(1830 - 1903) | D.2000.1.1
Date : 1896 | Medium : Oil on canvas
After his first stay in Rouen in 1883, Pissarro returned in 1896, staying at the Hôtel de Paris and then the Hôtel d’Angleterre, which both overlook the Seine. His eye problems meant he could no longer work outdoors and his hotel rooms gave him a great vantage point from which to paint the river and its bridges.
The artist described this painting in a letter to his son dated February 26th: ‘The subject is an iron bridge in wet weather with large numbers of carriages, pedestrians, dockers on the quays, boats, smoke, mist in the distance, very lively and animated.’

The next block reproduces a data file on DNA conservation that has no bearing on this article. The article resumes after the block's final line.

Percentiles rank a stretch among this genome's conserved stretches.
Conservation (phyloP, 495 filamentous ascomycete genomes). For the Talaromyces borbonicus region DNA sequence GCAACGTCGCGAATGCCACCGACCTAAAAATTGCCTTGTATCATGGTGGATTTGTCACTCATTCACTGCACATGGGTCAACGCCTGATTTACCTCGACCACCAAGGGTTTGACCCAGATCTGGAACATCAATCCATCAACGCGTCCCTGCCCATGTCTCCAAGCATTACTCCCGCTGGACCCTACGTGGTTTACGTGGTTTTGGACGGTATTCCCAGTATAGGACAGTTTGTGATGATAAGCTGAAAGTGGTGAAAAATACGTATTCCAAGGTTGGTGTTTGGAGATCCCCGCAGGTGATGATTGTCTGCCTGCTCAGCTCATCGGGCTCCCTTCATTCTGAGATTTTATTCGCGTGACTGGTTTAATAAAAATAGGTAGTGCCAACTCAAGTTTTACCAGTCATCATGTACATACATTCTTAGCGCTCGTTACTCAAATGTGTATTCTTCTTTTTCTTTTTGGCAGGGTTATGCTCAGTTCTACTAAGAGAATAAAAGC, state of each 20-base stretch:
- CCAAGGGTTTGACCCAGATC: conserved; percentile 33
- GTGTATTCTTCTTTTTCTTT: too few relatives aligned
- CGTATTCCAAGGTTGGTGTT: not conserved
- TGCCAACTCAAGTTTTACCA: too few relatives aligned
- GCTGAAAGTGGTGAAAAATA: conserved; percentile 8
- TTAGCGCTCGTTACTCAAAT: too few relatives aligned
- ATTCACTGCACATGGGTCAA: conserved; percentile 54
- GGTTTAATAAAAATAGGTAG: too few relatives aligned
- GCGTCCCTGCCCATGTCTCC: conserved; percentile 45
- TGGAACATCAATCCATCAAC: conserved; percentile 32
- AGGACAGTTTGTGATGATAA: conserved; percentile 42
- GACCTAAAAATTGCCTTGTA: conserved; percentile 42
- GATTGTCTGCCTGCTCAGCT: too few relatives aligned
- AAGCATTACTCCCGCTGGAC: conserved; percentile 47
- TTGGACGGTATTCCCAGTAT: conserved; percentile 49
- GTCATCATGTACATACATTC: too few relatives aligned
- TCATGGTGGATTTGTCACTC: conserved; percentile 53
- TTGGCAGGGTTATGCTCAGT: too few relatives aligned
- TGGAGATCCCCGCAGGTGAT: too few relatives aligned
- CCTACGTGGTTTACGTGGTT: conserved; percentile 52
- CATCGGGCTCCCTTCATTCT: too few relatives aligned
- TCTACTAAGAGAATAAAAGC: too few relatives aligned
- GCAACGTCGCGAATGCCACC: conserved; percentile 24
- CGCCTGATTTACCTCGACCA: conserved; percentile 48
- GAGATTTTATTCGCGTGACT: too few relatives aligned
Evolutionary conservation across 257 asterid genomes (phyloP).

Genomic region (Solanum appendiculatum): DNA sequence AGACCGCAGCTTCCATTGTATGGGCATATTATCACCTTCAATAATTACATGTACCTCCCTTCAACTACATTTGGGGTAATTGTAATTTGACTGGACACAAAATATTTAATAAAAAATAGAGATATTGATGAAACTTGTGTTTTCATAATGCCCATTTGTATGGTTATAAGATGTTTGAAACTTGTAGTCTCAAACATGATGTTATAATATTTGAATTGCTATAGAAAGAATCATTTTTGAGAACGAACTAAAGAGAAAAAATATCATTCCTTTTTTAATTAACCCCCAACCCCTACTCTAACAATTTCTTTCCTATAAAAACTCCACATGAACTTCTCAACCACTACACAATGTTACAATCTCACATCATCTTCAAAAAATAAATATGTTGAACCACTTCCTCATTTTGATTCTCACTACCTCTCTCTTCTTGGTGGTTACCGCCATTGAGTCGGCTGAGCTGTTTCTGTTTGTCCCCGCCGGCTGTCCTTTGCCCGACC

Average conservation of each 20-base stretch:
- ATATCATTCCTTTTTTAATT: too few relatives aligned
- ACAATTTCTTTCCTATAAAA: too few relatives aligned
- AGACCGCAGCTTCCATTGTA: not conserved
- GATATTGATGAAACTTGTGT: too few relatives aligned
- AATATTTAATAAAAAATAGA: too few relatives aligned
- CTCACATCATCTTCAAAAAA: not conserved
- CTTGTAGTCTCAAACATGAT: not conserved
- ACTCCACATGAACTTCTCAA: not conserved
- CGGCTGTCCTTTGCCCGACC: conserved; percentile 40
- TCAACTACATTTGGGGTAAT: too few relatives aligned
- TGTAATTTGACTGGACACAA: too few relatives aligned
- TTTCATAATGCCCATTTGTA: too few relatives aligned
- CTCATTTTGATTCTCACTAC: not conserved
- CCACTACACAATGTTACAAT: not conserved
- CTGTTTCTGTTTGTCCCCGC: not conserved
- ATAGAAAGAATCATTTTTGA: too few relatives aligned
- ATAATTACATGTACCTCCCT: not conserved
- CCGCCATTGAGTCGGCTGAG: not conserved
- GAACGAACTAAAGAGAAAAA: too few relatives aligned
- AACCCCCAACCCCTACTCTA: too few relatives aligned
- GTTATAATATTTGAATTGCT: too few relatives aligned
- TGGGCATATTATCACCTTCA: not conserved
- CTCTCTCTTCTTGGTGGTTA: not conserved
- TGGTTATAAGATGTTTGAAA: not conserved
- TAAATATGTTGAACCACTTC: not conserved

The painter's Pointillist experiments in the years from 1885 to 1890 and his technique of juxtaposed brushstrokes enabled him to fully exploit the limited palette he chose for this work.
Although microscopically small, the brushstrokes are still interconnected – a far cry from Divisionism. Take, for instance, his rendering of the cloud mass: this area of almost flat colour is enlivened only by long strokes unfurling in different directions around the edges. Despite his interest in the new techniques, Pissarro remained a pure Impressionist at heart.